The next chapter in Opal Lee’s history includes a “symbolic” 1,400-mile walk to Washington, D.C., an online petition to the White House and a grassroots social media campaign that presses the public to understand the importance of Juneteenth.
Lee, a civil-rights activist, hopes to get much of this done quickly — ideally before she turns 90 on Oct. 7.
“I’m hoping young people will see that it goes viral,” she said of her Opal’s Walk campaign, which kicked off with a rally Thursday at Baker Chapel AME Church in Fort Worth.
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Lee, a retired schoolteacher who normally walks a mile a day in about 25 minutes, says she will walk 10 miles a day (5 each in the morning and evening) to draw support for her petition calling for Juneteenth to be designated a national day of observance. She has until Sept. 27 to collect 100,000 signatures to get a response from the White House. Eighteen people had signed it as of Wednesday afternoon.
Dione Sims, president of Unity Unlimited, a nonprofit group that works to build diversity, said the significance of Juneteenth transcends the African-American community. Lee, she said, is “about education and making sure young folks don’t forget.”
Opal’s Walk will include stops at rallies and will promote urban farming as a way to help people in poverty. The route is still in the works and will be posted online with updates of Lee’s progress. She hopes to get to Washington before the end of President Barack Obama’s term the third week of January.
“I’ve done the calculations and it’s about 1400 miles,” Lee says on her webpage. “If I can do ten miles a day it will take 21 plus weeks to get to the White House if the Lord says the same and the creeks don’t rise.”
Sims said the first stop is for a rally Tuesday at the University of Texas at Arlington. Other stops include Paul Quinn College in Dallas and Wiley College in Marshall; the latter is Lee’s alma mater. The trek will also include stops in Texarkana, where Lee originates, and Little Rock. Along the way, she will rest either at her home, with friends or at hotels and then pick up the pace where she last left off, she said.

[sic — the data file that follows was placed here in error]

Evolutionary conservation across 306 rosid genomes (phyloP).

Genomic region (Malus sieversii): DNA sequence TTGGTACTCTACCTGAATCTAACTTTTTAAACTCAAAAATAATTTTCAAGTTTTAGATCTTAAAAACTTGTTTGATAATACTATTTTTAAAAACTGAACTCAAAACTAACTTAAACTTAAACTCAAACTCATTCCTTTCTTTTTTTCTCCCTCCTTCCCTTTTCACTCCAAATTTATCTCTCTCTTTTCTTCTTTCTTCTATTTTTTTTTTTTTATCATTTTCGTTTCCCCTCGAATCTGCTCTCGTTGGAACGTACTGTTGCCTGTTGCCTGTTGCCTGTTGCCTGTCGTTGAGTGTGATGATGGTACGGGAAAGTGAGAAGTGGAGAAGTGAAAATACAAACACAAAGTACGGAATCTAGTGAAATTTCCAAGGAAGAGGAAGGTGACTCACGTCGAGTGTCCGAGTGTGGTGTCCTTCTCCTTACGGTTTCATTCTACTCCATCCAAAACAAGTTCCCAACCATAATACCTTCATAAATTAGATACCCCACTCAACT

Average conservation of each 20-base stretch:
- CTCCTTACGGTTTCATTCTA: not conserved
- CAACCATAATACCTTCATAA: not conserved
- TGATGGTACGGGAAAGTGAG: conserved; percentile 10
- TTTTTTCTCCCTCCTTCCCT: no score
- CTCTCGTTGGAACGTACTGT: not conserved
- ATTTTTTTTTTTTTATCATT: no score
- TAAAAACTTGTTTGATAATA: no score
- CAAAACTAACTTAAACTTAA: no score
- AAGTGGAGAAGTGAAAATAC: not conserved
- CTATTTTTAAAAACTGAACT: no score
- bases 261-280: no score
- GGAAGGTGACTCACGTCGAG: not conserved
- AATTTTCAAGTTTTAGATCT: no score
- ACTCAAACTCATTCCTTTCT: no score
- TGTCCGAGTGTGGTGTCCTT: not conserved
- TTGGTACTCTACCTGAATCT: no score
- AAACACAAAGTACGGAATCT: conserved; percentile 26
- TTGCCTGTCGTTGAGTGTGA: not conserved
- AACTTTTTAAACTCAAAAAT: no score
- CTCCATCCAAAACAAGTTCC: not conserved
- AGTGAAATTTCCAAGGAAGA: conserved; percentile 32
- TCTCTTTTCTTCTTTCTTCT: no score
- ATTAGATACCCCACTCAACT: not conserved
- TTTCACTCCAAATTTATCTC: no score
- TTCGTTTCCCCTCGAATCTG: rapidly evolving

Lee aims to get lawmakers to move forward on commemorating Juneteenth. Sen. John Cornyn, R-Texas, for example, has pushed efforts to recognize a Juneteenth Independence Day. The Senate passed a resolution in June, but Juneteenth advocates want a more permanent commemoration similar to a proposal that former Sen. Kay Bailey Hutchison supported in 2012.
Cornyn said in a statement in June: “Ending slavery was a critical first step towards equality for all, and our nation continues to progress toward that goal enshrined in the Declaration of Independence. On Juneteenth Independence Day, we pause to consider how far our nation has come and how far we still have to go.”
‘You are free when you hear the first shot’
Every June 19 in Texas, communities celebrate Juneteenth with family gatherings at parks and other public places.
Locally, Lee takes advantage of those gatherings to hand out historical packets that detail African-Americans in Texas. To understand Juneteenth, one must dig deep into history, Lee and experts say.